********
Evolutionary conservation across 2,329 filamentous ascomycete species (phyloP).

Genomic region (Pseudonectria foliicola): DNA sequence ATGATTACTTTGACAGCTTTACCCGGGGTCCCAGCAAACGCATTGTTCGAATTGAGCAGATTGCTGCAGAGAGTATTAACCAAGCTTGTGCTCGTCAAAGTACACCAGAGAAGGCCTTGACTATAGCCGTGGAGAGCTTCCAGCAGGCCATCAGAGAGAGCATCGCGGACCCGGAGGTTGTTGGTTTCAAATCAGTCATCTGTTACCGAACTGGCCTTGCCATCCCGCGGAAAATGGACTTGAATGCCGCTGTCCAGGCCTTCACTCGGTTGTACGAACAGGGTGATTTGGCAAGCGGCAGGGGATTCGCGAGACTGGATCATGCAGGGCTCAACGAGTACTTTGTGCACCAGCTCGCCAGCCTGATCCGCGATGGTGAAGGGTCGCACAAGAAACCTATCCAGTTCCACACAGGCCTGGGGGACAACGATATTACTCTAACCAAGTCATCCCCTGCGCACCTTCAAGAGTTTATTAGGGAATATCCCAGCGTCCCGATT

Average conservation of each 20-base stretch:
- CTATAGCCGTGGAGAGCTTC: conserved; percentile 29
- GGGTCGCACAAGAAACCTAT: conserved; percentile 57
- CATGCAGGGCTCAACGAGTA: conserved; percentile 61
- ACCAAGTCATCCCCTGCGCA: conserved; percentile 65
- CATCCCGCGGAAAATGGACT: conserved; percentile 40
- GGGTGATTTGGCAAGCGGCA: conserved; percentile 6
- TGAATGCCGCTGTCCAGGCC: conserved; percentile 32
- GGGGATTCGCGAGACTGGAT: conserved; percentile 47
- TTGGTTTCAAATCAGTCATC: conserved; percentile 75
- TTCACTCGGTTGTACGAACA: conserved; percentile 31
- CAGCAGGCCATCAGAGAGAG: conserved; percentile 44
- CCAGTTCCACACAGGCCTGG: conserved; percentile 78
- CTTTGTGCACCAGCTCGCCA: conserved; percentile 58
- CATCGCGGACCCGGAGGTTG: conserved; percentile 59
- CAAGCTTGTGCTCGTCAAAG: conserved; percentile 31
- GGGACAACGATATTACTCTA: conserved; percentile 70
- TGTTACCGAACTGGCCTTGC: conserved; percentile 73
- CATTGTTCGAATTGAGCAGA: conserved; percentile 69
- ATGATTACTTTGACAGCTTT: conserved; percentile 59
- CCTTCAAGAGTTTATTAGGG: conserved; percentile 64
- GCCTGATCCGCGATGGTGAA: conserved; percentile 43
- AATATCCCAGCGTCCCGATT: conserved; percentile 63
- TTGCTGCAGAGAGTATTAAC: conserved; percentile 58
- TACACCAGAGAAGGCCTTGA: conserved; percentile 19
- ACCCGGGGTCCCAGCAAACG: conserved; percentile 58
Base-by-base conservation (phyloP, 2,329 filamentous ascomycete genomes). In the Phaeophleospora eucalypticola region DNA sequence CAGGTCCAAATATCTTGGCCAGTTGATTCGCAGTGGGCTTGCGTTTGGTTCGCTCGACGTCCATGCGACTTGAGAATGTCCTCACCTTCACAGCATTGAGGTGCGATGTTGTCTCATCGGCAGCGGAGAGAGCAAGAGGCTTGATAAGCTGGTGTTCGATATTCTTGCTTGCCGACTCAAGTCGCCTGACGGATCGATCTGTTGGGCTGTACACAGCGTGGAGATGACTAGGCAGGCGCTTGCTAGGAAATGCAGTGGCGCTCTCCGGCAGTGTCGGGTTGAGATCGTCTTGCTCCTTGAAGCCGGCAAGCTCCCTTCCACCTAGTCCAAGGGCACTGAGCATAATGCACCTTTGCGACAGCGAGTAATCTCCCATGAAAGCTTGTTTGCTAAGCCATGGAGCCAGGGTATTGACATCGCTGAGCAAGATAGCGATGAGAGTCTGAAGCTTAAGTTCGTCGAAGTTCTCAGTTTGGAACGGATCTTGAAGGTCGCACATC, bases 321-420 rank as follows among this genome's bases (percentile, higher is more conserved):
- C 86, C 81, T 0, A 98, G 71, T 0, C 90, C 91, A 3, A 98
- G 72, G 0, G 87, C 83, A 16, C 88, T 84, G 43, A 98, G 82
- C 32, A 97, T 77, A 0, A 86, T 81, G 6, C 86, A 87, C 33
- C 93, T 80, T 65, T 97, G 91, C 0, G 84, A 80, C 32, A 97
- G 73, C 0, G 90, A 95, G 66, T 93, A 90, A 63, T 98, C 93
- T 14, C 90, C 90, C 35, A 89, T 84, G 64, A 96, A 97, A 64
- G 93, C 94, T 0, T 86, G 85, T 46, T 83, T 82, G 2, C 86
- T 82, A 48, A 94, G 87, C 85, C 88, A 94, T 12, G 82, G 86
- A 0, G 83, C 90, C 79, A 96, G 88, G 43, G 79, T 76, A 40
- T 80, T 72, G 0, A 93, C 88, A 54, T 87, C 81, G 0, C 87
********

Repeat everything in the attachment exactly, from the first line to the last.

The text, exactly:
Evolutionary conservation across 2,329 filamentous ascomycete species (phyloP).

Genomic region (Pseudonectria foliicola): DNA sequence ATGATTACTTTGACAGCTTTACCCGGGGTCCCAGCAAACGCATTGTTCGAATTGAGCAGATTGCTGCAGAGAGTATTAACCAAGCTTGTGCTCGTCAAAGTACACCAGAGAAGGCCTTGACTATAGCCGTGGAGAGCTTCCAGCAGGCCATCAGAGAGAGCATCGCGGACCCGGAGGTTGTTGGTTTCAAATCAGTCATCTGTTACCGAACTGGCCTTGCCATCCCGCGGAAAATGGACTTGAATGCCGCTGTCCAGGCCTTCACTCGGTTGTACGAACAGGGTGATTTGGCAAGCGGCAGGGGATTCGCGAGACTGGATCATGCAGGGCTCAACGAGTACTTTGTGCACCAGCTCGCCAGCCTGATCCGCGATGGTGAAGGGTCGCACAAGAAACCTATCCAGTTCCACACAGGCCTGGGGGACAACGATATTACTCTAACCAAGTCATCCCCTGCGCACCTTCAAGAGTTTATTAGGGAATATCCCAGCGTCCCGATT

Average conservation of each 20-base stretch:
- CTATAGCCGTGGAGAGCTTC: conserved; percentile 29
- GGGTCGCACAAGAAACCTAT: conserved; percentile 57
- CATGCAGGGCTCAACGAGTA: conserved; percentile 61
- ACCAAGTCATCCCCTGCGCA: conserved; percentile 65
- CATCCCGCGGAAAATGGACT: conserved; percentile 40
- GGGTGATTTGGCAAGCGGCA: conserved; percentile 6
- TGAATGCCGCTGTCCAGGCC: conserved; percentile 32
- GGGGATTCGCGAGACTGGAT: conserved; percentile 47
- TTGGTTTCAAATCAGTCATC: conserved; percentile 75
- TTCACTCGGTTGTACGAACA: conserved; percentile 31
- CAGCAGGCCATCAGAGAGAG: conserved; percentile 44
- CCAGTTCCACACAGGCCTGG: conserved; percentile 78
- CTTTGTGCACCAGCTCGCCA: conserved; percentile 58
- CATCGCGGACCCGGAGGTTG: conserved; percentile 59
- CAAGCTTGTGCTCGTCAAAG: conserved; percentile 31
- GGGACAACGATATTACTCTA: conserved; percentile 70
- TGTTACCGAACTGGCCTTGC: conserved; percentile 73
- CATTGTTCGAATTGAGCAGA: conserved; percentile 69
- ATGATTACTTTGACAGCTTT: conserved; percentile 59
- CCTTCAAGAGTTTATTAGGG: conserved; percentile 64
- GCCTGATCCGCGATGGTGAA: conserved; percentile 43
- AATATCCCAGCGTCCCGATT: conserved; percentile 63
- TTGCTGCAGAGAGTATTAAC: conserved; percentile 58
- TACACCAGAGAAGGCCTTGA: conserved; percentile 19
- ACCCGGGGTCCCAGCAAACG: conserved; percentile 58
Base-by-base conservation (phyloP, 2,329 filamentous ascomycete genomes). In the Phaeophleospora eucalypticola region DNA sequence CAGGTCCAAATATCTTGGCCAGTTGATTCGCAGTGGGCTTGCGTTTGGTTCGCTCGACGTCCATGCGACTTGAGAATGTCCTCACCTTCACAGCATTGAGGTGCGATGTTGTCTCATCGGCAGCGGAGAGAGCAAGAGGCTTGATAAGCTGGTGTTCGATATTCTTGCTTGCCGACTCAAGTCGCCTGACGGATCGATCTGTTGGGCTGTACACAGCGTGGAGATGACTAGGCAGGCGCTTGCTAGGAAATGCAGTGGCGCTCTCCGGCAGTGTCGGGTTGAGATCGTCTTGCTCCTTGAAGCCGGCAAGCTCCCTTCCACCTAGTCCAAGGGCACTGAGCATAATGCACCTTTGCGACAGCGAGTAATCTCCCATGAAAGCTTGTTTGCTAAGCCATGGAGCCAGGGTATTGACATCGCTGAGCAAGATAGCGATGAGAGTCTGAAGCTTAAGTTCGTCGAAGTTCTCAGTTTGGAACGGATCTTGAAGGTCGCACATC, bases 321-420 rank as follows among this genome's bases (percentile, higher is more conserved):
- C 86, C 81, T 0, A 98, G 71, T 0, C 90, C 91, A 3, A 98
- G 72, G 0, G 87, C 83, A 16, C 88, T 84, G 43, A 98, G 82
- C 32, A 97, T 77, A 0, A 86, T 81, G 6, C 86, A 87, C 33
- C 93, T 80, T 65, T 97, G 91, C 0, G 84, A 80, C 32, A 97
- G 73, C 0, G 90, A 95, G 66, T 93, A 90, A 63, T 98, C 93
- T 14, C 90, C 90, C 35, A 89, T 84, G 64, A 96, A 97, A 64
- G 93, C 94, T 0, T 86, G 85, T 46, T 83, T 82, G 2, C 86
- T 82, A 48, A 94, G 87, C 85, C 88, A 94, T 12, G 82, G 86
- A 0, G 83, C 90, C 79, A 96, G 88, G 43, G 79, T 76, A 40
- T 80, T 72, G 0, A 93, C 88, A 54, T 87, C 81, G 0, C 87